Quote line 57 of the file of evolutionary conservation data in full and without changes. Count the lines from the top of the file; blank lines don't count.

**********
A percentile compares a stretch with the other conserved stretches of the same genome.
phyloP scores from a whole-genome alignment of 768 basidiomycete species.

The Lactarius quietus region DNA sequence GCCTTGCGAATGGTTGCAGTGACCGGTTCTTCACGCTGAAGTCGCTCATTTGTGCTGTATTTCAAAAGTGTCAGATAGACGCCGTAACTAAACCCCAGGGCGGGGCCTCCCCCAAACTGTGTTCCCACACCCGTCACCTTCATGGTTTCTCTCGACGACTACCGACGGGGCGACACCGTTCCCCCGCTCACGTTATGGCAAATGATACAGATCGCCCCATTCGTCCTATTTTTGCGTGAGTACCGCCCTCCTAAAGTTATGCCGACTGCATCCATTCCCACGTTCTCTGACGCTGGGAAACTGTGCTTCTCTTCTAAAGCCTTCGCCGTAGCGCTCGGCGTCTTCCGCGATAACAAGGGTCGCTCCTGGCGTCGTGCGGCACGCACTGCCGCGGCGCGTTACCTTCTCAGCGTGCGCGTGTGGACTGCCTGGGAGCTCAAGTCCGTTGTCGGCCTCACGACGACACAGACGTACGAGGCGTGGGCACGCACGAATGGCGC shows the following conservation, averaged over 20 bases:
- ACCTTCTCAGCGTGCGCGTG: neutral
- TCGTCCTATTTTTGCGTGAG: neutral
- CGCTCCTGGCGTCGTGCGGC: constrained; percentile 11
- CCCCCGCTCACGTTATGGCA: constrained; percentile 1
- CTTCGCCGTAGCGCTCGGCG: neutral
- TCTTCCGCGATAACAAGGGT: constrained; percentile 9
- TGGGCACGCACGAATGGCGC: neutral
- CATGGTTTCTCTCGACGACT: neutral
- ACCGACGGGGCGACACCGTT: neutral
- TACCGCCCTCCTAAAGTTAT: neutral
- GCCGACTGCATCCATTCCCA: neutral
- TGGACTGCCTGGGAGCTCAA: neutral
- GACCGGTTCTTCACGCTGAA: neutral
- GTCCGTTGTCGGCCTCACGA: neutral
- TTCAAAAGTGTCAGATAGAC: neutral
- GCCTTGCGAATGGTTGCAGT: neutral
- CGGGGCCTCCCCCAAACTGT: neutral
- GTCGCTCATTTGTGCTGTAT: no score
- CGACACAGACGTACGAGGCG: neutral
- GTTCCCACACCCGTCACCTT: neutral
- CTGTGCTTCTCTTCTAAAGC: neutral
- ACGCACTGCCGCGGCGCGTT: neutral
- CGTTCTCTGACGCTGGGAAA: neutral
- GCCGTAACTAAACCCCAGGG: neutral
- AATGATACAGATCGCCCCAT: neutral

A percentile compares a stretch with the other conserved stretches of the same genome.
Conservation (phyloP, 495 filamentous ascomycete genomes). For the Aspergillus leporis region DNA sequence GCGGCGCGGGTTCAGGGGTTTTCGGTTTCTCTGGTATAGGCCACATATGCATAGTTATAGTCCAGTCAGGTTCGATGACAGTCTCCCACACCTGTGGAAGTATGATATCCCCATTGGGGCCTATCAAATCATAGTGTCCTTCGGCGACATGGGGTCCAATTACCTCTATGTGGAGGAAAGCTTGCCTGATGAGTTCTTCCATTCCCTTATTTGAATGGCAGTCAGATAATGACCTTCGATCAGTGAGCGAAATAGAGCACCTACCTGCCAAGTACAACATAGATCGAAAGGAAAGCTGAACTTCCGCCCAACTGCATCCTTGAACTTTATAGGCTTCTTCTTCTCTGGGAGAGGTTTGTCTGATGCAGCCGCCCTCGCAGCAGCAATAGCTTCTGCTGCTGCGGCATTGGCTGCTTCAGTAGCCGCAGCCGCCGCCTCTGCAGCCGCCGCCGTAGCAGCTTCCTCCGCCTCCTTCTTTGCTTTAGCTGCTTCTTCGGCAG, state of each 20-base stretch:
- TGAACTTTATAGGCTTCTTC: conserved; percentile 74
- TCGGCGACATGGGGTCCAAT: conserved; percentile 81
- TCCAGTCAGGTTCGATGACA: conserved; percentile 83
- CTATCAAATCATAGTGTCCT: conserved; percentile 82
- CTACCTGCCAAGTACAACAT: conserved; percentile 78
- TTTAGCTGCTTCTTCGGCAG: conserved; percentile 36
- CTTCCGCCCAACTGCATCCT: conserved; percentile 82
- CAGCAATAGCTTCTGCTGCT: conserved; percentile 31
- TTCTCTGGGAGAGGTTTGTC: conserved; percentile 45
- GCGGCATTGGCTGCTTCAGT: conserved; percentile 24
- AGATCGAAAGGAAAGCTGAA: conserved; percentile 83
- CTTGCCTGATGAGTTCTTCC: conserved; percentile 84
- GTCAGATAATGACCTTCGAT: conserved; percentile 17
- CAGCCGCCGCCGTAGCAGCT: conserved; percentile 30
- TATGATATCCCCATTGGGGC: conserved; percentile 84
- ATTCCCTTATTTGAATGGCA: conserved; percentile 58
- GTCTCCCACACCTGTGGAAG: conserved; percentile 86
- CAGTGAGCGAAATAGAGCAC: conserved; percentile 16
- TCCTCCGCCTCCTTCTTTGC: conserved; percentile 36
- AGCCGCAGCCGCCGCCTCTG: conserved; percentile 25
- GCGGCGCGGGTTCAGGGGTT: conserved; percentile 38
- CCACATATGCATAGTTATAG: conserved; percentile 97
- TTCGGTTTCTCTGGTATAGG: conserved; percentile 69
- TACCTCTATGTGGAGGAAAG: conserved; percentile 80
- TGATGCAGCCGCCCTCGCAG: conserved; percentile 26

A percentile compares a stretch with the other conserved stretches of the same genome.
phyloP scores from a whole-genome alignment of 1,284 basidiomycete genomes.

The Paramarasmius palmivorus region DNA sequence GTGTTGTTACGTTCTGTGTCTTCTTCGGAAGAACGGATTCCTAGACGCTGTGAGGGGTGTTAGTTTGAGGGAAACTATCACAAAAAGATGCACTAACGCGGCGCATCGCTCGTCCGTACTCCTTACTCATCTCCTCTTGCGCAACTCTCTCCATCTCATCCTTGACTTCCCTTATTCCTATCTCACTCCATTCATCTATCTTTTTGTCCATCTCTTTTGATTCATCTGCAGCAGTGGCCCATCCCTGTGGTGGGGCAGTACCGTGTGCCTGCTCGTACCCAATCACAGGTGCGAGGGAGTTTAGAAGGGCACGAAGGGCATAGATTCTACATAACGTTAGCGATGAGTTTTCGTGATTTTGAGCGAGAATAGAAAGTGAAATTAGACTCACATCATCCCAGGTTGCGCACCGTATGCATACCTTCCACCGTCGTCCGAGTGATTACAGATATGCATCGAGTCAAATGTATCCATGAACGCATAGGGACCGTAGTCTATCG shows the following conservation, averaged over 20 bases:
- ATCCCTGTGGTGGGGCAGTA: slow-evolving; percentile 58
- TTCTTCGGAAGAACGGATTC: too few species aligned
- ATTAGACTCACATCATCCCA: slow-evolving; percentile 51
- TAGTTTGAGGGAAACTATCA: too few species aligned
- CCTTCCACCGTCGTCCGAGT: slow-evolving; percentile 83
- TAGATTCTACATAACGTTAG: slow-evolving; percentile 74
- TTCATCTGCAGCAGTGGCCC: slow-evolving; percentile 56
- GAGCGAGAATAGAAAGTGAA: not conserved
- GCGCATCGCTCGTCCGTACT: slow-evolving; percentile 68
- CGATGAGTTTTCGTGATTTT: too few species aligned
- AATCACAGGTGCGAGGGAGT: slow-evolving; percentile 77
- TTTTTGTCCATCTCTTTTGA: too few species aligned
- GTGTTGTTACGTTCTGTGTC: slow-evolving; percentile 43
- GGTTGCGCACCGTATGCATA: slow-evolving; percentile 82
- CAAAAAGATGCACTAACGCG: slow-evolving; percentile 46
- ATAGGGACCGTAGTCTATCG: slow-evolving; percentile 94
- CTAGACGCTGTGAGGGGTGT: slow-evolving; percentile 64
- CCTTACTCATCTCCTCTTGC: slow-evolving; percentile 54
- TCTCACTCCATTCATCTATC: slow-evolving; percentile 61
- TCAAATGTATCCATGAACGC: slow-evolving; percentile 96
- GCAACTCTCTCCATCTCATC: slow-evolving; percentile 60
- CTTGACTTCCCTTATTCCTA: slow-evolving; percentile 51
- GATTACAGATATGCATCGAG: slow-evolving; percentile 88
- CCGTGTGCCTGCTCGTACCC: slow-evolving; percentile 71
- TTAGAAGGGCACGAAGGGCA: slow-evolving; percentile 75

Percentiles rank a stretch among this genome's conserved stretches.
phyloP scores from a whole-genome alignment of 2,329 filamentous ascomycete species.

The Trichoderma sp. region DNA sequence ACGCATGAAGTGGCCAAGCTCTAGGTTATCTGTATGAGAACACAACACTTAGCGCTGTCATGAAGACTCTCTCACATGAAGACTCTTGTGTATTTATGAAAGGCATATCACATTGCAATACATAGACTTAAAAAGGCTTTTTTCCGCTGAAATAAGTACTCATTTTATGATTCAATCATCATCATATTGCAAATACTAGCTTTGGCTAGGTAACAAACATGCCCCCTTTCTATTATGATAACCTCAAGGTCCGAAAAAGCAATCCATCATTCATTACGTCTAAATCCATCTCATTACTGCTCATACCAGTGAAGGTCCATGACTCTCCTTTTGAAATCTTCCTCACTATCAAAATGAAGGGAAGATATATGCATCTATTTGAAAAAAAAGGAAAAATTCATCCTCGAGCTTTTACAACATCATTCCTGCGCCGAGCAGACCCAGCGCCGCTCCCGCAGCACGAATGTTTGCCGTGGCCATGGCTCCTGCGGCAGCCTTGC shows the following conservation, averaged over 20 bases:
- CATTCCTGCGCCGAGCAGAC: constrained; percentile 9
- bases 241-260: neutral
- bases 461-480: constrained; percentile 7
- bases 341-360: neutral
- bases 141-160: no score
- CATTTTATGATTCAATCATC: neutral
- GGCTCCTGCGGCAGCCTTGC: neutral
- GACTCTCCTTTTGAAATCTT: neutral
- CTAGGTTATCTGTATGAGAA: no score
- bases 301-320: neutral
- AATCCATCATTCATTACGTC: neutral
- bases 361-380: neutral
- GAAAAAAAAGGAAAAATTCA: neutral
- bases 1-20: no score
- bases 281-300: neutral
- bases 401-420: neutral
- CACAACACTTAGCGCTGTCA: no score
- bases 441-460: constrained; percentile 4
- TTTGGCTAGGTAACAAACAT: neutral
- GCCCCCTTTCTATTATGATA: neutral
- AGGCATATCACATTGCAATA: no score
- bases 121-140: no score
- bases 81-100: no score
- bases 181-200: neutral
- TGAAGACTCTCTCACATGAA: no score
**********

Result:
phyloP scores from a whole-genome alignment of 1,284 basidiomycete genomes.